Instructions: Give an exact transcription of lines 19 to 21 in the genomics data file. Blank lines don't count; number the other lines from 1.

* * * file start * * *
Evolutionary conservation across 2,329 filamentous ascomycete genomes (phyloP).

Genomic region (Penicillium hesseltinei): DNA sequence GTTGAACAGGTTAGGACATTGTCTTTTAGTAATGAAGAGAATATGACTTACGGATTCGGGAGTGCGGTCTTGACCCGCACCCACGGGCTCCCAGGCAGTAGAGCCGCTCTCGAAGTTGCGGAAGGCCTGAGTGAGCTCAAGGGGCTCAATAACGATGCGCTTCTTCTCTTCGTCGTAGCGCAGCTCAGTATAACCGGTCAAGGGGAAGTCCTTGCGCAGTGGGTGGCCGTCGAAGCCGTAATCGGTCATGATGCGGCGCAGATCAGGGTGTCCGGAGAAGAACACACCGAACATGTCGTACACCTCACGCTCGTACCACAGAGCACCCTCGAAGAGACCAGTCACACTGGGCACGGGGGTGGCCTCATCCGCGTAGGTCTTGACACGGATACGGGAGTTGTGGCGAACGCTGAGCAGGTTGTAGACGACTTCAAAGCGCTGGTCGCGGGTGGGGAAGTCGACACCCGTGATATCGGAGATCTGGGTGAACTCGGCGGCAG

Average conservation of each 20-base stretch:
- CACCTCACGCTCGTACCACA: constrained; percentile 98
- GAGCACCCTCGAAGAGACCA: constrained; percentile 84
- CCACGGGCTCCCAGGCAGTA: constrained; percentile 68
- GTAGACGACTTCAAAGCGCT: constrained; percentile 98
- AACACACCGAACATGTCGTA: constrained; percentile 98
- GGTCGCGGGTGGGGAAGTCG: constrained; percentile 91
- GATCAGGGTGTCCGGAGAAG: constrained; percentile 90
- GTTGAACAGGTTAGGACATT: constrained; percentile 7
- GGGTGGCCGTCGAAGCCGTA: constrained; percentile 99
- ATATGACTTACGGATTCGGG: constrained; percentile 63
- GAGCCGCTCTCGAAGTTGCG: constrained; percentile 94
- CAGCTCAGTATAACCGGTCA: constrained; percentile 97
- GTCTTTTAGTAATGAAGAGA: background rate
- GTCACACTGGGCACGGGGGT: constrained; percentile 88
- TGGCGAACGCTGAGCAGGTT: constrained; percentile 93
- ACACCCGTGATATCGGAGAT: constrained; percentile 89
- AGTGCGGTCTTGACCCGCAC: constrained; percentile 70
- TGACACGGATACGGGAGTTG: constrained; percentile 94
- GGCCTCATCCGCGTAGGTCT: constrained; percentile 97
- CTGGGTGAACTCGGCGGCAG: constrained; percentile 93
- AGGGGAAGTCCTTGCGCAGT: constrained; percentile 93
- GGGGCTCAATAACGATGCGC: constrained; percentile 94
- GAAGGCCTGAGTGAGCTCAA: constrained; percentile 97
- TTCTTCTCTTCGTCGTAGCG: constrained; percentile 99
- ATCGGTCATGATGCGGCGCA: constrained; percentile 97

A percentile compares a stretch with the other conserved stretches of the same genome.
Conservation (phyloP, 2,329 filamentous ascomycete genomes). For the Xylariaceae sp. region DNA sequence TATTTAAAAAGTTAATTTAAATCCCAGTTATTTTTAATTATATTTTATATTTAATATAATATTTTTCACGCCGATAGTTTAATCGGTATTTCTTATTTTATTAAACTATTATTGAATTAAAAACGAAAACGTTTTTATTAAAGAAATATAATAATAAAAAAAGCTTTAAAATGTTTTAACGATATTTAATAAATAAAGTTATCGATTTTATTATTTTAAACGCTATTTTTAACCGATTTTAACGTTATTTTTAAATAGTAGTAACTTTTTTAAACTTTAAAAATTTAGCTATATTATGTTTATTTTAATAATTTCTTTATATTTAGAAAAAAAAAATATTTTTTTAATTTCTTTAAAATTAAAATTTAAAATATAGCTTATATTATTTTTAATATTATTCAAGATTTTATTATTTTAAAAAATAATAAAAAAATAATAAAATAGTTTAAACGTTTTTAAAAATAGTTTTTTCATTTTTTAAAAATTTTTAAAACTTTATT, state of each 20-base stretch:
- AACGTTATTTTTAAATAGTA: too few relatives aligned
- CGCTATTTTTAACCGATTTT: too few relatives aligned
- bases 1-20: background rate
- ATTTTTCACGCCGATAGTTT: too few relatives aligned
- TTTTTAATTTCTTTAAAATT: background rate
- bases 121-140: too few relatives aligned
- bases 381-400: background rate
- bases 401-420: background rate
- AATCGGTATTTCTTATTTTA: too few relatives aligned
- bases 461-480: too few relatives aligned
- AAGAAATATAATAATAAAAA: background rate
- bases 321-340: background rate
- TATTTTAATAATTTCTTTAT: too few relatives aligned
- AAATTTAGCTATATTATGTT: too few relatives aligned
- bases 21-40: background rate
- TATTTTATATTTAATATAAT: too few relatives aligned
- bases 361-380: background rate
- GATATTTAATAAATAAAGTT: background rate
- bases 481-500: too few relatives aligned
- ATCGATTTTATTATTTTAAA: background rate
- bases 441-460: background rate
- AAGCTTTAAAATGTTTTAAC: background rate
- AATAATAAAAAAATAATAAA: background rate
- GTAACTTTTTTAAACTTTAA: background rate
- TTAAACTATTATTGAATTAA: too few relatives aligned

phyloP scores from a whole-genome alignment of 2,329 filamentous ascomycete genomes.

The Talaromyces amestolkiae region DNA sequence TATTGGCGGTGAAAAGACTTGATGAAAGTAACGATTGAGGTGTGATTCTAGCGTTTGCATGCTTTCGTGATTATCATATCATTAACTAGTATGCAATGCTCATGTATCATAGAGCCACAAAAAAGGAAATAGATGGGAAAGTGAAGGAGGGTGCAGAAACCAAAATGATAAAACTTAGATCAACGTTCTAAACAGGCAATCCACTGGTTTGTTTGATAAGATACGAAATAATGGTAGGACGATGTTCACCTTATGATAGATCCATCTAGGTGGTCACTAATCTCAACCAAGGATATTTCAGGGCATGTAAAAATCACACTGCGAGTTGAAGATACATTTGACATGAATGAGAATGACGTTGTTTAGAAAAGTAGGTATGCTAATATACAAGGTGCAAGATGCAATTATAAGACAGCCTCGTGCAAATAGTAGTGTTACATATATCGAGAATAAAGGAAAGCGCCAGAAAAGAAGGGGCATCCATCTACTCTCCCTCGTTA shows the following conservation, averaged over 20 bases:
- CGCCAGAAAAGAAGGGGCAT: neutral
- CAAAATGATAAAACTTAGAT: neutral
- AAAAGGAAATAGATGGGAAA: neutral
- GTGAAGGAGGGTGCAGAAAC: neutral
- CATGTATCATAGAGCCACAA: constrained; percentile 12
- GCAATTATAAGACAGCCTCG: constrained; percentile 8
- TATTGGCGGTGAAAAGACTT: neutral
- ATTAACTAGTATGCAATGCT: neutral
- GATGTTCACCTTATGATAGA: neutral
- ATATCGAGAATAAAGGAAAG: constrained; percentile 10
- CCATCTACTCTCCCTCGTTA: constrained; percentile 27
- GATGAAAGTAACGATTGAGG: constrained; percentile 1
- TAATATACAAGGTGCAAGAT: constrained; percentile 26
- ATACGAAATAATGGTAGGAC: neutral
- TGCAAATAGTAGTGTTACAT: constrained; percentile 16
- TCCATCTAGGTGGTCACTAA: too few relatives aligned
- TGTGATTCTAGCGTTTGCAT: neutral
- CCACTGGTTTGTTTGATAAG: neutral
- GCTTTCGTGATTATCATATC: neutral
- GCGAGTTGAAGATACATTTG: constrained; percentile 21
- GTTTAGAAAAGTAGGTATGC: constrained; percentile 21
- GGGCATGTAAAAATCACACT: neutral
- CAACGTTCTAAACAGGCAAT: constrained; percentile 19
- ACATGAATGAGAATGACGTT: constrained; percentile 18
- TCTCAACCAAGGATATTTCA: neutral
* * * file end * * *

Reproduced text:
- ACACCCGTGATATCGGAGAT: constrained; percentile 89
- AGTGCGGTCTTGACCCGCAC: constrained; percentile 70
- TGACACGGATACGGGAGTTG: constrained; percentile 94